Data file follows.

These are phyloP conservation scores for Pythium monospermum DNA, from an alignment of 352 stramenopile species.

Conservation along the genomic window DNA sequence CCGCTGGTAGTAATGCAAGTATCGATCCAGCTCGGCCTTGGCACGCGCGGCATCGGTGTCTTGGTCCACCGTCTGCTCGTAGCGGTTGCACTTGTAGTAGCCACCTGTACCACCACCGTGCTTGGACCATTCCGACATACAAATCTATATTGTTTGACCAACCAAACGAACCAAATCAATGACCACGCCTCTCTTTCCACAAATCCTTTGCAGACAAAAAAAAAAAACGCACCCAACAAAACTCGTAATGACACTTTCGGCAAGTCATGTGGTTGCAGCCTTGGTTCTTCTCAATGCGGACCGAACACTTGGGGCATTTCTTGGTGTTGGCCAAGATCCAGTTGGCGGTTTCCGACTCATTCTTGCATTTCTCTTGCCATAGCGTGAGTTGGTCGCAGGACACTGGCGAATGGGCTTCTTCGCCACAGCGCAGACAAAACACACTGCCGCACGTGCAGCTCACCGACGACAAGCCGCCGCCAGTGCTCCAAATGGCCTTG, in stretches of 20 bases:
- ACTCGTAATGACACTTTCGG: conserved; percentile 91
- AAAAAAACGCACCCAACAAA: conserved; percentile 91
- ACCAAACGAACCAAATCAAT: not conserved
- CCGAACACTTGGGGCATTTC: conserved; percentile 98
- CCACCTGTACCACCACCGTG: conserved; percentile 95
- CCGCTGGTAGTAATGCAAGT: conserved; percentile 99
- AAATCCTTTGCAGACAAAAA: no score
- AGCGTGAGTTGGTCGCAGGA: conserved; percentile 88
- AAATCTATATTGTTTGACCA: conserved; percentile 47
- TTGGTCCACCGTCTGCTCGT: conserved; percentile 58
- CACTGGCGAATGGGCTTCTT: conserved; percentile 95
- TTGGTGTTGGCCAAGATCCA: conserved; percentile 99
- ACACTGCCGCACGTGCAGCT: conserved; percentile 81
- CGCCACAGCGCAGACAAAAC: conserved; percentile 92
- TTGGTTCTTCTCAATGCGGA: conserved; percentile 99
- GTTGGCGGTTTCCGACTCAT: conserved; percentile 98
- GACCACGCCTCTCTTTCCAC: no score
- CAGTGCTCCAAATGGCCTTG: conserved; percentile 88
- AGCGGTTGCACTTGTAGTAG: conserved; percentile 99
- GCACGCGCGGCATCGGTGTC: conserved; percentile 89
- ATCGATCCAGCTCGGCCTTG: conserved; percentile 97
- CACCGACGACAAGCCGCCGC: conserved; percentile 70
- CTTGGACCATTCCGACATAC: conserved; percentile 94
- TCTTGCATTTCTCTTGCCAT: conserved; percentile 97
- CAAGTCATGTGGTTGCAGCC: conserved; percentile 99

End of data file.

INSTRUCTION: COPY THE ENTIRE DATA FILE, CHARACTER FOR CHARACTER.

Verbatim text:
These are phyloP conservation scores for Pythium monospermum DNA, from an alignment of 352 stramenopile species.

Conservation along the genomic window DNA sequence CCGCTGGTAGTAATGCAAGTATCGATCCAGCTCGGCCTTGGCACGCGCGGCATCGGTGTCTTGGTCCACCGTCTGCTCGTAGCGGTTGCACTTGTAGTAGCCACCTGTACCACCACCGTGCTTGGACCATTCCGACATACAAATCTATATTGTTTGACCAACCAAACGAACCAAATCAATGACCACGCCTCTCTTTCCACAAATCCTTTGCAGACAAAAAAAAAAAACGCACCCAACAAAACTCGTAATGACACTTTCGGCAAGTCATGTGGTTGCAGCCTTGGTTCTTCTCAATGCGGACCGAACACTTGGGGCATTTCTTGGTGTTGGCCAAGATCCAGTTGGCGGTTTCCGACTCATTCTTGCATTTCTCTTGCCATAGCGTGAGTTGGTCGCAGGACACTGGCGAATGGGCTTCTTCGCCACAGCGCAGACAAAACACACTGCCGCACGTGCAGCTCACCGACGACAAGCCGCCGCCAGTGCTCCAAATGGCCTTG, in stretches of 20 bases:
- ACTCGTAATGACACTTTCGG: conserved; percentile 91
- AAAAAAACGCACCCAACAAA: conserved; percentile 91
- ACCAAACGAACCAAATCAAT: not conserved
- CCGAACACTTGGGGCATTTC: conserved; percentile 98
- CCACCTGTACCACCACCGTG: conserved; percentile 95
- CCGCTGGTAGTAATGCAAGT: conserved; percentile 99
- AAATCCTTTGCAGACAAAAA: no score
- AGCGTGAGTTGGTCGCAGGA: conserved; percentile 88
- AAATCTATATTGTTTGACCA: conserved; percentile 47
- TTGGTCCACCGTCTGCTCGT: conserved; percentile 58
- CACTGGCGAATGGGCTTCTT: conserved; percentile 95
- TTGGTGTTGGCCAAGATCCA: conserved; percentile 99
- ACACTGCCGCACGTGCAGCT: conserved; percentile 81
- CGCCACAGCGCAGACAAAAC: conserved; percentile 92
- TTGGTTCTTCTCAATGCGGA: conserved; percentile 99
- GTTGGCGGTTTCCGACTCAT: conserved; percentile 98
- GACCACGCCTCTCTTTCCAC: no score
- CAGTGCTCCAAATGGCCTTG: conserved; percentile 88
- AGCGGTTGCACTTGTAGTAG: conserved; percentile 99
- GCACGCGCGGCATCGGTGTC: conserved; percentile 89
- ATCGATCCAGCTCGGCCTTG: conserved; percentile 97
- CACCGACGACAAGCCGCCGC: conserved; percentile 70
- CTTGGACCATTCCGACATAC: conserved; percentile 94
- TCTTGCATTTCTCTTGCCAT: conserved; percentile 97
- CAAGTCATGTGGTTGCAGCC: conserved; percentile 99